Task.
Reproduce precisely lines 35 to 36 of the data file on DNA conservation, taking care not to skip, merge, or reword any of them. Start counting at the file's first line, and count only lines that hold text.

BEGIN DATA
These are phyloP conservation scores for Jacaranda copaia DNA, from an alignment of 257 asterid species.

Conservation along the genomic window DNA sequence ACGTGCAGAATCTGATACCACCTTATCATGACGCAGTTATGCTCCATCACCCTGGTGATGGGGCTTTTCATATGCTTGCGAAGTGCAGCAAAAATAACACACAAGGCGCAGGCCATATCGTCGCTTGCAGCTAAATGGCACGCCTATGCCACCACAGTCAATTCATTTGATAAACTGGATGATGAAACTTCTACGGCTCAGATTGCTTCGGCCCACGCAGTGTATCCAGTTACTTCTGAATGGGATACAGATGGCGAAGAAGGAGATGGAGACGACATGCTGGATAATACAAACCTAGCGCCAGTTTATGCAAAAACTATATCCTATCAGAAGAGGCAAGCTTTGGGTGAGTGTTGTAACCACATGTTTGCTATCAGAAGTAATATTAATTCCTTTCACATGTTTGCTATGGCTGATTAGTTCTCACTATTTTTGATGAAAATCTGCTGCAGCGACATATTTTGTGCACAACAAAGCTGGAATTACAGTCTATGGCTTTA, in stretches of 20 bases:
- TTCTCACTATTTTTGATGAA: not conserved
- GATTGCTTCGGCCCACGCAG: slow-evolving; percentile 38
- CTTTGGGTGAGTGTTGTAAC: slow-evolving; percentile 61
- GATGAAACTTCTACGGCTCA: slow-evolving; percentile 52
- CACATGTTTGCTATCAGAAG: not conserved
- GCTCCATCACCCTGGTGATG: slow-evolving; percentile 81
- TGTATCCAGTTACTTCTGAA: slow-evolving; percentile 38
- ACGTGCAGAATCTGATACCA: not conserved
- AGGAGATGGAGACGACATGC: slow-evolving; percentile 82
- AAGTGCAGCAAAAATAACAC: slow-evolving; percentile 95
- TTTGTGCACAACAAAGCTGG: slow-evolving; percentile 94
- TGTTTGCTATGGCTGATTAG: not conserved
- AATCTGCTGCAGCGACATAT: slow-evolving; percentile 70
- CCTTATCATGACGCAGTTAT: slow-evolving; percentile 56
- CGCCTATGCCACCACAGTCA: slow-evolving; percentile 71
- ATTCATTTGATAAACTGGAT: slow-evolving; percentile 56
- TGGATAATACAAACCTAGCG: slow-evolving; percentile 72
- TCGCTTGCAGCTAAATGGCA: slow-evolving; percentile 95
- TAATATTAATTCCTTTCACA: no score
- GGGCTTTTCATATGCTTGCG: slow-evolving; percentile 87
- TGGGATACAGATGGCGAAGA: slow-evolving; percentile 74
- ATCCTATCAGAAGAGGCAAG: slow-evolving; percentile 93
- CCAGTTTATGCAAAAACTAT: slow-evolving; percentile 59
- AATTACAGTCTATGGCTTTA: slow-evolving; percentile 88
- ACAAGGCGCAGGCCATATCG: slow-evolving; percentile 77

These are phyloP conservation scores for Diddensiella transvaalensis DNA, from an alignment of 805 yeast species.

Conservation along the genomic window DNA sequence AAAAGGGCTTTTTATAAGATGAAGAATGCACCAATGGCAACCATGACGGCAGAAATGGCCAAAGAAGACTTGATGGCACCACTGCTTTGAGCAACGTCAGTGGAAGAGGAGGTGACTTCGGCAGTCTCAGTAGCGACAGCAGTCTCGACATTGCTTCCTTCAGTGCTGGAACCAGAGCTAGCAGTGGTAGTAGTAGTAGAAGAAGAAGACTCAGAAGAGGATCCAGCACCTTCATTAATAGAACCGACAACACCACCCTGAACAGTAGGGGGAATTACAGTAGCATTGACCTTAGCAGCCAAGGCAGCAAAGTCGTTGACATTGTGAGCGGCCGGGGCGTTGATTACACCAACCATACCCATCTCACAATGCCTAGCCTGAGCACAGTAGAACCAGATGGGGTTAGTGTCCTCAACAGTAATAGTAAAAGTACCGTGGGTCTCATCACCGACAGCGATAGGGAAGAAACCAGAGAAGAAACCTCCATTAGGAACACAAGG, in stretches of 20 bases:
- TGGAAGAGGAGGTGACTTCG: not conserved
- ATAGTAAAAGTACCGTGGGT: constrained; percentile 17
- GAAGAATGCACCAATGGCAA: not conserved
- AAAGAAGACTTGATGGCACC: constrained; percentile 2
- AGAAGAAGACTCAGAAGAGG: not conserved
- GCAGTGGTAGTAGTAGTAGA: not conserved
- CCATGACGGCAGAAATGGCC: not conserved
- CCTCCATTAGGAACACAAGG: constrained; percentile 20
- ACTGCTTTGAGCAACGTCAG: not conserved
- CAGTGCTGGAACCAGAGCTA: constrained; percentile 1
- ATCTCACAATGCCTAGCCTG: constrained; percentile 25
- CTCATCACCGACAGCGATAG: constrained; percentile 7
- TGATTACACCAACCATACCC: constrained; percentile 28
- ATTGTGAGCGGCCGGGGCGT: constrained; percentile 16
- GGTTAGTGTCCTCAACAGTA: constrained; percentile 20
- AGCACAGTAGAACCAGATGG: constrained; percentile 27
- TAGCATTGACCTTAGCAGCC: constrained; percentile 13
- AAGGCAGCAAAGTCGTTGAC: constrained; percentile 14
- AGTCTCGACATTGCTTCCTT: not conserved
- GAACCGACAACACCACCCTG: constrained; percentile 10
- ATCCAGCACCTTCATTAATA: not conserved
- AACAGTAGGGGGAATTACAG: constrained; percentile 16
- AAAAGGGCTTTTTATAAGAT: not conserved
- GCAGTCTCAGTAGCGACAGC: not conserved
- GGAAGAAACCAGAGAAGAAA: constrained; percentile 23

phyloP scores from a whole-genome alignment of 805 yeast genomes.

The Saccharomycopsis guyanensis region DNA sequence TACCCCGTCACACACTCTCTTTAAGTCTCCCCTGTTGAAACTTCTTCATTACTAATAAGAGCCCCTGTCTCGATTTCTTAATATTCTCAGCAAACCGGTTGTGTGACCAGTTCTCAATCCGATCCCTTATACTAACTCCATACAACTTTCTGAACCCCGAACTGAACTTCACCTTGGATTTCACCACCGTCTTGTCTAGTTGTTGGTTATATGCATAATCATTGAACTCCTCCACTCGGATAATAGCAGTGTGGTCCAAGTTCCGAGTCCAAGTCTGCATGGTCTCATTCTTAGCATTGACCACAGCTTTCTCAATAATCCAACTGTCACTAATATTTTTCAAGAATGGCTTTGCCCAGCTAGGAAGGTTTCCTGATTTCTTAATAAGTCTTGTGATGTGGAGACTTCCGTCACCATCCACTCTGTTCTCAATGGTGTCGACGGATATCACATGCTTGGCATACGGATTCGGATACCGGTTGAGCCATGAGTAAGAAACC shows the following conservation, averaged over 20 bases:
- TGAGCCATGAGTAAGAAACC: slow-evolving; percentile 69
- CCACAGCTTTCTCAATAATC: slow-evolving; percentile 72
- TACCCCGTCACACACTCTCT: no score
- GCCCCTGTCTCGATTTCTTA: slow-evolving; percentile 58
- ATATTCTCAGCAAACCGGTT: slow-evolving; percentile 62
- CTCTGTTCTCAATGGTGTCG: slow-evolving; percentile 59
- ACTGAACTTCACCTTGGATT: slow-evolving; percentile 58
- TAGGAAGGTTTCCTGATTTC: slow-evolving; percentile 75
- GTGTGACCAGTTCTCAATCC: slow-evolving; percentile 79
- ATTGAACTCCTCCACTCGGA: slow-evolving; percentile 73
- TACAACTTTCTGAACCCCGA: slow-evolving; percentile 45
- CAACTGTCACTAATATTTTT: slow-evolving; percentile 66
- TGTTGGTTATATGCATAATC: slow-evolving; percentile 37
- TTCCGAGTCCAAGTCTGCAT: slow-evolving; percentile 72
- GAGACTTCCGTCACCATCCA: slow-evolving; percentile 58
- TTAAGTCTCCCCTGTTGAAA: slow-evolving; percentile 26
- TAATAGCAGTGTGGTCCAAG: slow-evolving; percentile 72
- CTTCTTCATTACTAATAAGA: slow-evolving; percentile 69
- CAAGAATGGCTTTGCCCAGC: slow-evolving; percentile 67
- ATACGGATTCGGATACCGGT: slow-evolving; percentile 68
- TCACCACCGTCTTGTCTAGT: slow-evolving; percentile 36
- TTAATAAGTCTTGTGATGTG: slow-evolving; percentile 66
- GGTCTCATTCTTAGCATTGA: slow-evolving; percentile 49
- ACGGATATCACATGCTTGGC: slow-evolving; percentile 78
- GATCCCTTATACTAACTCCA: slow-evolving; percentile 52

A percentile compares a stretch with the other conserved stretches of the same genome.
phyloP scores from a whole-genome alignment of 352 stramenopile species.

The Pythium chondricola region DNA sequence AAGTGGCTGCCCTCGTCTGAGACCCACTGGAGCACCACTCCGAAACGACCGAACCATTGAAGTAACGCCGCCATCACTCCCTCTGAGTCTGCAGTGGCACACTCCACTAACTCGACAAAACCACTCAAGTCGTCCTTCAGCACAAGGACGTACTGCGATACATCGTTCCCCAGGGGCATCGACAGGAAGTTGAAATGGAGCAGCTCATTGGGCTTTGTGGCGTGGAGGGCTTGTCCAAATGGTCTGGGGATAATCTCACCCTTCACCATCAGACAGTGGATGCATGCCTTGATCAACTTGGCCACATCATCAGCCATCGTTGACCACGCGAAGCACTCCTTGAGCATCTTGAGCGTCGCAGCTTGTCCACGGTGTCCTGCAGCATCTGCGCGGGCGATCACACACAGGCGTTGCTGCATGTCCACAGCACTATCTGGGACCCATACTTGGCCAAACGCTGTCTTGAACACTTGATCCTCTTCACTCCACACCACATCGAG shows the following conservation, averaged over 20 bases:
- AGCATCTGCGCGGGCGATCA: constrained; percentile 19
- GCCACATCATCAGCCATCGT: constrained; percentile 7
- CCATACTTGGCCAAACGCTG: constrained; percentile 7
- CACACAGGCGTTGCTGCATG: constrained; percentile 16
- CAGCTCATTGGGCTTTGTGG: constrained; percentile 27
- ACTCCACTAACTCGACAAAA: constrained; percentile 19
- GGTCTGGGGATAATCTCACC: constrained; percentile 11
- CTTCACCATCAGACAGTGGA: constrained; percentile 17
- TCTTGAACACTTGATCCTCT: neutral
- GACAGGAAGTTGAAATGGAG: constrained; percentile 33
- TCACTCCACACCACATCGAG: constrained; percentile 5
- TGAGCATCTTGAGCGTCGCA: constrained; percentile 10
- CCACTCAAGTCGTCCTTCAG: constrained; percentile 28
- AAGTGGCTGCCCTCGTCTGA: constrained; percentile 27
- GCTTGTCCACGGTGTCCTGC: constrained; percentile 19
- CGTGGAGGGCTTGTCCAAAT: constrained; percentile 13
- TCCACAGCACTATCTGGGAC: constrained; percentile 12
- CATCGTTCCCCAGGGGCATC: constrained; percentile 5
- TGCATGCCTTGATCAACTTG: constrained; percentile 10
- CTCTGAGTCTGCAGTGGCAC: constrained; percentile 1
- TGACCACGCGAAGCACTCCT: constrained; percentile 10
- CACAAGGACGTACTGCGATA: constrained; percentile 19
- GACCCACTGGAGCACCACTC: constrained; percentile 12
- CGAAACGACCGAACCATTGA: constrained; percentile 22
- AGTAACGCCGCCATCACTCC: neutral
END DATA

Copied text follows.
- GCAGTGGTAGTAGTAGTAGA: not conserved
- CCATGACGGCAGAAATGGCC: not conserved